The trio became so excited with the concept they came up with, they decided to develop it on their own instead of pitching it to someone else and on October 2, 2012, Variety reported the Wachowskis had written three hour-long spec scripts and were set to shop them around L.A. the coming week, with the help of Straczynski's Studio JMS and Georgeville Television. If the series was picked up the siblings and Straczynski would share showrunner duties. Additionally the Wachowskis planned to direct a few episodes of the show if their schedule permitted it. According to Straczynski, the first meeting with potential buyers was with Netflix and it went really well. By noon and before they had the chance to pitch it to other outlets, such as HBO, Netflix called them to preemptively offer to buy and produce the first season. Netflix announced that they had ordered a 10 episode first season for the series on March 27, 2013.
Initial writing was split between the Wachowskis and Straczynski every few episodes. The Wachowskis wrote episodes one, two, three, seven and eight. Straczynski wrote episodes four, five, six, nine and ten. Then the Wachowskis rewrote Straczynski's episodes and vice versa. Straczynski said a good portion of the writing was just him and Lana. Lana Wachowski, a trans woman, has written her first transgender character in her career in the series; Nomi Marks. For that she partly used her own experiences. "It has some very intense, autobiographical scenes, and that was very difficult and surreal." said Lana.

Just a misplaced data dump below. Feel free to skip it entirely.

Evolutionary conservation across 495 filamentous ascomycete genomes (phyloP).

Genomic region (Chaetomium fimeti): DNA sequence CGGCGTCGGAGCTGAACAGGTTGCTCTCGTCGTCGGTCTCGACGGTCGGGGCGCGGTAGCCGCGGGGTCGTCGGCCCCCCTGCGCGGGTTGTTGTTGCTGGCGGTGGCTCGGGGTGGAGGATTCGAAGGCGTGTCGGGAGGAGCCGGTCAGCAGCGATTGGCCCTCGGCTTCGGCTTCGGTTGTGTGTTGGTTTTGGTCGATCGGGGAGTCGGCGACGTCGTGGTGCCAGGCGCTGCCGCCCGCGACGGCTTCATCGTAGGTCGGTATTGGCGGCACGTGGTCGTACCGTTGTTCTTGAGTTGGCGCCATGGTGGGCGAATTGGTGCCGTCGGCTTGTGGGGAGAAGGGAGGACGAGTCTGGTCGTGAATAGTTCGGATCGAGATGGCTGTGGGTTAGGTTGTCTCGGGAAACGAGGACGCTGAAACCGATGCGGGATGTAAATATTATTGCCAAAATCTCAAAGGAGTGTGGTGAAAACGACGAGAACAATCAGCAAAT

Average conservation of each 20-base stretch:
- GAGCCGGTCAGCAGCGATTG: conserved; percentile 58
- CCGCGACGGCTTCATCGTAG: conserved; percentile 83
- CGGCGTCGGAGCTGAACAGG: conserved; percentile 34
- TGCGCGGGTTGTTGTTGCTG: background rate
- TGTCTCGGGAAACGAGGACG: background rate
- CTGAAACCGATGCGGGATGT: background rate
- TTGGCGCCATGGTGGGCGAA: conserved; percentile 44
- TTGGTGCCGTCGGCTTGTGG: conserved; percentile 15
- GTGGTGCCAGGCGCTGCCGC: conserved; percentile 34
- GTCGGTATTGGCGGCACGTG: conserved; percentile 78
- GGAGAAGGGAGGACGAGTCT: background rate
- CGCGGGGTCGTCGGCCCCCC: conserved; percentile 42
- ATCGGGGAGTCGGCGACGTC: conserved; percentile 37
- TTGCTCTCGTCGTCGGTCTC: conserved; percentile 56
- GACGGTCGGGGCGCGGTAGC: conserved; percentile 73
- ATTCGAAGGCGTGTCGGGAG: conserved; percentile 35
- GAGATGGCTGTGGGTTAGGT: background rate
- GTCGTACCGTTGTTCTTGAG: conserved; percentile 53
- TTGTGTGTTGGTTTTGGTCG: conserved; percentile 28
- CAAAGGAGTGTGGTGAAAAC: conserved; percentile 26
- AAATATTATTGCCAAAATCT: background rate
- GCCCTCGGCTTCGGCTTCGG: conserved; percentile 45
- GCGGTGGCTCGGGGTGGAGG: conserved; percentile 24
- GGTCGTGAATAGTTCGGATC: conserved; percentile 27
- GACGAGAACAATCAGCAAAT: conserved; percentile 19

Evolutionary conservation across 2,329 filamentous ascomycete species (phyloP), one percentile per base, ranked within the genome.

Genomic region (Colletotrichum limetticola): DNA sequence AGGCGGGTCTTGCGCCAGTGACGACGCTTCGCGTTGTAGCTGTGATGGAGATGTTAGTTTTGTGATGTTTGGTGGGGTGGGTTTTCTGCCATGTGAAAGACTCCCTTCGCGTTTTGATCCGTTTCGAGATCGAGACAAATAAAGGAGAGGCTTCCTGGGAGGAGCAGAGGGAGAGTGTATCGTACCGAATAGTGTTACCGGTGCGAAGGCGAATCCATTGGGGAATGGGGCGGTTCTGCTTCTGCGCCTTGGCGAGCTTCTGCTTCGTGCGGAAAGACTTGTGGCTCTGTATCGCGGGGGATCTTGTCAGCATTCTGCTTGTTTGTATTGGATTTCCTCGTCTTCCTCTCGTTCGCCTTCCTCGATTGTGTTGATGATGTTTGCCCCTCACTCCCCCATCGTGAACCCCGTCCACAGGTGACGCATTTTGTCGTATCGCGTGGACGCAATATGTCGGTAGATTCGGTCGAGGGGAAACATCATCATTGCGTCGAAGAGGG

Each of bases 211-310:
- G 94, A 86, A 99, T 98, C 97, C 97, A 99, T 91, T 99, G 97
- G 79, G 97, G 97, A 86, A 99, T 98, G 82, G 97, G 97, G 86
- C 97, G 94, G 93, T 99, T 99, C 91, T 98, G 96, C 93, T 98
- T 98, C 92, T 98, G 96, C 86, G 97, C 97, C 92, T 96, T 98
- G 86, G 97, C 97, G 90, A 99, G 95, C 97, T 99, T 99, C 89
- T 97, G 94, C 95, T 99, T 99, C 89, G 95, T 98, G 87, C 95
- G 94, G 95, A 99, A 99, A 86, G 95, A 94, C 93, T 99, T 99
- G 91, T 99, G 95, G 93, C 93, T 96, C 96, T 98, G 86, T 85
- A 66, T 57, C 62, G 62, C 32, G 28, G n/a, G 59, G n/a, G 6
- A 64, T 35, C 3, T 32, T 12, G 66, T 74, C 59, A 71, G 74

During filming, because of the density of the scripts and the extended length of the first cut of the first episode, the showrunners and Netflix came to an agreement to extend the season to 23 episodes.
Straczynski hopes that the series will consist of five seasons. Before filming began Straczynski and the Wachowskis mapped out five seasons worth of stories for the series. Straczynski compiled a 30-page document detailing the key points of a hypothetical second season. The actors cast were signed for five seasons. "We pitched it as a five-year story. We've mapped out five seasons of this thing, our actor deals are being made for five seasons, five or six depending on the breaks," said Straczynski.
Comic book artist Steve Skroce who has been collaborating with the Wachowskis since The Matrix on both film and comic book mediums has created storyboards for the show.
To properly tell the international aspects of the story, filming took place on location around the globe in nine cities located in eight different countries: Chicago, San Francisco, London, Berlin, Seoul, Reykjavík, Mexico City, Nairobi and Mumbai. Production on the series began in June 2014 in San Francisco. The filmmakers successfully negotiated with the organizers of the Clarion Alley Mural Project and select artists, to feature their artwork in the show. Shooting in Chicago began on July 9, and wrapped up on August 8, with filming taking place both on location and at the Cinespace Film Studios. During location scouting the producers were suggested the City Methodist Church in Gary, Indiana, and changed one site's description in the scripts to a church accordingly. They also shot some scenes in Chicago's Superdawg drive-through restaurant, while customers were being asked not to stare at the filming. Lana and Andy are frequent customers of the place. Filming in Berlin was done partly in Babelsberg Studio. A sequence in Nairobi required a crowd of 700 extras, 200 cars and a helicopter. In Mumbai they shot a Bollywood dance number that included both English and Hindi lyrics and was choreographed by Slumdog Millionaire's Longinus Fernandes. In Mexico City, in Arena Naucalpan, they filmed a lucha libre (Mexican professional wrestling) event with the actors wearing wrestling masks.